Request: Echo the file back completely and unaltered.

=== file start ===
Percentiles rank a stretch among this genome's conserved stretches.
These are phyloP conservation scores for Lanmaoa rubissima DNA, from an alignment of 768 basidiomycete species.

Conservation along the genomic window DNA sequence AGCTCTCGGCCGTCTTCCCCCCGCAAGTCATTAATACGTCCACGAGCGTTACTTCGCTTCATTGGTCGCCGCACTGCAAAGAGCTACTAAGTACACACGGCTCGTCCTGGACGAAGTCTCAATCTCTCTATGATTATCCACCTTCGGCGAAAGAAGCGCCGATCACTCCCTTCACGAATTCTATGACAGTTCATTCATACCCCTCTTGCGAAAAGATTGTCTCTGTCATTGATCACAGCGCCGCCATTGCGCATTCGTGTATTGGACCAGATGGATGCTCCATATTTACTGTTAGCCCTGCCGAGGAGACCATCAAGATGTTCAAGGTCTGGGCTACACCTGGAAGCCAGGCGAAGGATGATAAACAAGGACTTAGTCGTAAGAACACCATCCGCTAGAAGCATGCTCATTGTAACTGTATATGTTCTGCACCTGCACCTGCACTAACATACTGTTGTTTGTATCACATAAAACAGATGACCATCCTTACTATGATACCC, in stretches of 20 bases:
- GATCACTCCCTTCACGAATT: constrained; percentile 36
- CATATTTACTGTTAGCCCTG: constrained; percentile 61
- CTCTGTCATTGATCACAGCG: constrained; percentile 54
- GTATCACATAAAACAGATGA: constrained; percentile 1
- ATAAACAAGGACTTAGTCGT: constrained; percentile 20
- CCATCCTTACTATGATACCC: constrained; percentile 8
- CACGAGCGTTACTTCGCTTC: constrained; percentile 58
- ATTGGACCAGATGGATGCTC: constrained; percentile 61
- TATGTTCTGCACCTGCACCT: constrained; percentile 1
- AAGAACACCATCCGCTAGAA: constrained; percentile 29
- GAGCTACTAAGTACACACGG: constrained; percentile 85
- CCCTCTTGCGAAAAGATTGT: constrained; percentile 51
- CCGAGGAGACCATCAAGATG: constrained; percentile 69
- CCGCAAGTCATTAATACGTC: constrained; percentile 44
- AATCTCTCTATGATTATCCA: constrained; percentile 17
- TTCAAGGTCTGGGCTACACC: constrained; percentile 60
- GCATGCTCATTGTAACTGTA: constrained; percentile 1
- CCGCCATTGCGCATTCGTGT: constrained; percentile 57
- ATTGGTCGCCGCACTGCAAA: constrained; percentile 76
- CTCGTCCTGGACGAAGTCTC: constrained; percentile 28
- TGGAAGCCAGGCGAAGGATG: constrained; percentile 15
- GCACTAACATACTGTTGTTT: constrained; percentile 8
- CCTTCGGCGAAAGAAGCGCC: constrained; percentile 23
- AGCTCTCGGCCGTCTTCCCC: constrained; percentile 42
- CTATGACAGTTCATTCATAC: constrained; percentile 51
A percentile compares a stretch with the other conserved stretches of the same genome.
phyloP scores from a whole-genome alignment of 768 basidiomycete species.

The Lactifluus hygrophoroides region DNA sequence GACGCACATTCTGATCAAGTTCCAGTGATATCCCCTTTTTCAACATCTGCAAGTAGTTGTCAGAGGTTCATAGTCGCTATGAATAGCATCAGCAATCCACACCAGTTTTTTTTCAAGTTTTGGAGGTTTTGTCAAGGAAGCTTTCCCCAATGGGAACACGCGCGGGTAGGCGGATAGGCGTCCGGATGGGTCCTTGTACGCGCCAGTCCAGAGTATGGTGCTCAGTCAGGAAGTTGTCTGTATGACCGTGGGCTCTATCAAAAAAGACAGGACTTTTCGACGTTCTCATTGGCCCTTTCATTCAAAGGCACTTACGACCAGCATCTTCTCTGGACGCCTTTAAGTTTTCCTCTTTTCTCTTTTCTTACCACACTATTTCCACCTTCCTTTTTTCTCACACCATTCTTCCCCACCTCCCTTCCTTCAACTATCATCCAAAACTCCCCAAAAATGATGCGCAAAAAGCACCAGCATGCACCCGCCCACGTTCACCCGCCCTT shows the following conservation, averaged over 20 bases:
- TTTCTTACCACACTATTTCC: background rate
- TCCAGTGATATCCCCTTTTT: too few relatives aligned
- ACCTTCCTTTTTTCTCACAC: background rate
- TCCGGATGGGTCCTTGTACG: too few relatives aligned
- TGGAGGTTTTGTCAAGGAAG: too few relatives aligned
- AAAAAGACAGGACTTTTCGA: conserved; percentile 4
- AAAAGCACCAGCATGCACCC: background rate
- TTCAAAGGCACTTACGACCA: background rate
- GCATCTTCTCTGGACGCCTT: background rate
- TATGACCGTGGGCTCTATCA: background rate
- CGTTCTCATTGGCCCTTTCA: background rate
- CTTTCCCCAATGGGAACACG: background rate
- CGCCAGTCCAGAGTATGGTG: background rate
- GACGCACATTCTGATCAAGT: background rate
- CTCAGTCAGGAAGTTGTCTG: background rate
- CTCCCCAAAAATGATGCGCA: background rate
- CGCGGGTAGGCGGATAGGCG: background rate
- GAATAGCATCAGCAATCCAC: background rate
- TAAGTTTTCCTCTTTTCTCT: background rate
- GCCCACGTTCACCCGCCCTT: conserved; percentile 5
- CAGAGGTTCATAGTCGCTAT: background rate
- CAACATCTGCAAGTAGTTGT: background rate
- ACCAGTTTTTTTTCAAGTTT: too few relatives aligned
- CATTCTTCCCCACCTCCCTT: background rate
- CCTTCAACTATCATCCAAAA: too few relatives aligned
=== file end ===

Percentiles rank a stretch among this genome's conserved stretches.
These are phyloP conservation scores for Lanmaoa rubissima DNA, from an alignment of 768 basidiomycete species.

Conservation along the genomic window DNA sequence AGCTCTCGGCCGTCTTCCCCCCGCAAGTCATTAATACGTCCACGAGCGTTACTTCGCTTCATTGGTCGCCGCACTGCAAAGAGCTACTAAGTACACACGGCTCGTCCTGGACGAAGTCTCAATCTCTCTATGATTATCCACCTTCGGCGAAAGAAGCGCCGATCACTCCCTTCACGAATTCTATGACAGTTCATTCATACCCCTCTTGCGAAAAGATTGTCTCTGTCATTGATCACAGCGCCGCCATTGCGCATTCGTGTATTGGACCAGATGGATGCTCCATATTTACTGTTAGCCCTGCCGAGGAGACCATCAAGATGTTCAAGGTCTGGGCTACACCTGGAAGCCAGGCGAAGGATGATAAACAAGGACTTAGTCGTAAGAACACCATCCGCTAGAAGCATGCTCATTGTAACTGTATATGTTCTGCACCTGCACCTGCACTAACATACTGTTGTTTGTATCACATAAAACAGATGACCATCCTTACTATGATACCC, in stretches of 20 bases:
- GATCACTCCCTTCACGAATT: constrained; percentile 36
- CATATTTACTGTTAGCCCTG: constrained; percentile 61
- CTCTGTCATTGATCACAGCG: constrained; percentile 54
- GTATCACATAAAACAGATGA: constrained; percentile 1
- ATAAACAAGGACTTAGTCGT: constrained; percentile 20
- CCATCCTTACTATGATACCC: constrained; percentile 8
- CACGAGCGTTACTTCGCTTC: constrained; percentile 58
- ATTGGACCAGATGGATGCTC: constrained; percentile 61
- TATGTTCTGCACCTGCACCT: constrained; percentile 1
- AAGAACACCATCCGCTAGAA: constrained; percentile 29
- GAGCTACTAAGTACACACGG: constrained; percentile 85
- CCCTCTTGCGAAAAGATTGT: constrained; percentile 51
- CCGAGGAGACCATCAAGATG: constrained; percentile 69
- CCGCAAGTCATTAATACGTC: constrained; percentile 44
- AATCTCTCTATGATTATCCA: constrained; percentile 17
- TTCAAGGTCTGGGCTACACC: constrained; percentile 60
- GCATGCTCATTGTAACTGTA: constrained; percentile 1
- CCGCCATTGCGCATTCGTGT: constrained; percentile 57
- ATTGGTCGCCGCACTGCAAA: constrained; percentile 76
- CTCGTCCTGGACGAAGTCTC: constrained; percentile 28
- TGGAAGCCAGGCGAAGGATG: constrained; percentile 15
- GCACTAACATACTGTTGTTT: constrained; percentile 8
- CCTTCGGCGAAAGAAGCGCC: constrained; percentile 23
- AGCTCTCGGCCGTCTTCCCC: constrained; percentile 42
- CTATGACAGTTCATTCATAC: constrained; percentile 51
A percentile compares a stretch with the other conserved stretches of the same genome.
phyloP scores from a whole-genome alignment of 768 basidiomycete species.

The Lactifluus hygrophoroides region DNA sequence GACGCACATTCTGATCAAGTTCCAGTGATATCCCCTTTTTCAACATCTGCAAGTAGTTGTCAGAGGTTCATAGTCGCTATGAATAGCATCAGCAATCCACACCAGTTTTTTTTCAAGTTTTGGAGGTTTTGTCAAGGAAGCTTTCCCCAATGGGAACACGCGCGGGTAGGCGGATAGGCGTCCGGATGGGTCCTTGTACGCGCCAGTCCAGAGTATGGTGCTCAGTCAGGAAGTTGTCTGTATGACCGTGGGCTCTATCAAAAAAGACAGGACTTTTCGACGTTCTCATTGGCCCTTTCATTCAAAGGCACTTACGACCAGCATCTTCTCTGGACGCCTTTAAGTTTTCCTCTTTTCTCTTTTCTTACCACACTATTTCCACCTTCCTTTTTTCTCACACCATTCTTCCCCACCTCCCTTCCTTCAACTATCATCCAAAACTCCCCAAAAATGATGCGCAAAAAGCACCAGCATGCACCCGCCCACGTTCACCCGCCCTT shows the following conservation, averaged over 20 bases:
- TTTCTTACCACACTATTTCC: background rate
- TCCAGTGATATCCCCTTTTT: too few relatives aligned
- ACCTTCCTTTTTTCTCACAC: background rate
- TCCGGATGGGTCCTTGTACG: too few relatives aligned
- TGGAGGTTTTGTCAAGGAAG: too few relatives aligned
- AAAAAGACAGGACTTTTCGA: conserved; percentile 4
- AAAAGCACCAGCATGCACCC: background rate
- TTCAAAGGCACTTACGACCA: background rate
- GCATCTTCTCTGGACGCCTT: background rate
- TATGACCGTGGGCTCTATCA: background rate
- CGTTCTCATTGGCCCTTTCA: background rate
- CTTTCCCCAATGGGAACACG: background rate
- CGCCAGTCCAGAGTATGGTG: background rate
- GACGCACATTCTGATCAAGT: background rate
- CTCAGTCAGGAAGTTGTCTG: background rate
- CTCCCCAAAAATGATGCGCA: background rate
- CGCGGGTAGGCGGATAGGCG: background rate
- GAATAGCATCAGCAATCCAC: background rate
- TAAGTTTTCCTCTTTTCTCT: background rate
- GCCCACGTTCACCCGCCCTT: conserved; percentile 5
- CAGAGGTTCATAGTCGCTAT: background rate
- CAACATCTGCAAGTAGTTGT: background rate
- ACCAGTTTTTTTTCAAGTTT: too few relatives aligned
- CATTCTTCCCCACCTCCCTT: background rate
- CCTTCAACTATCATCCAAAA: too few relatives aligned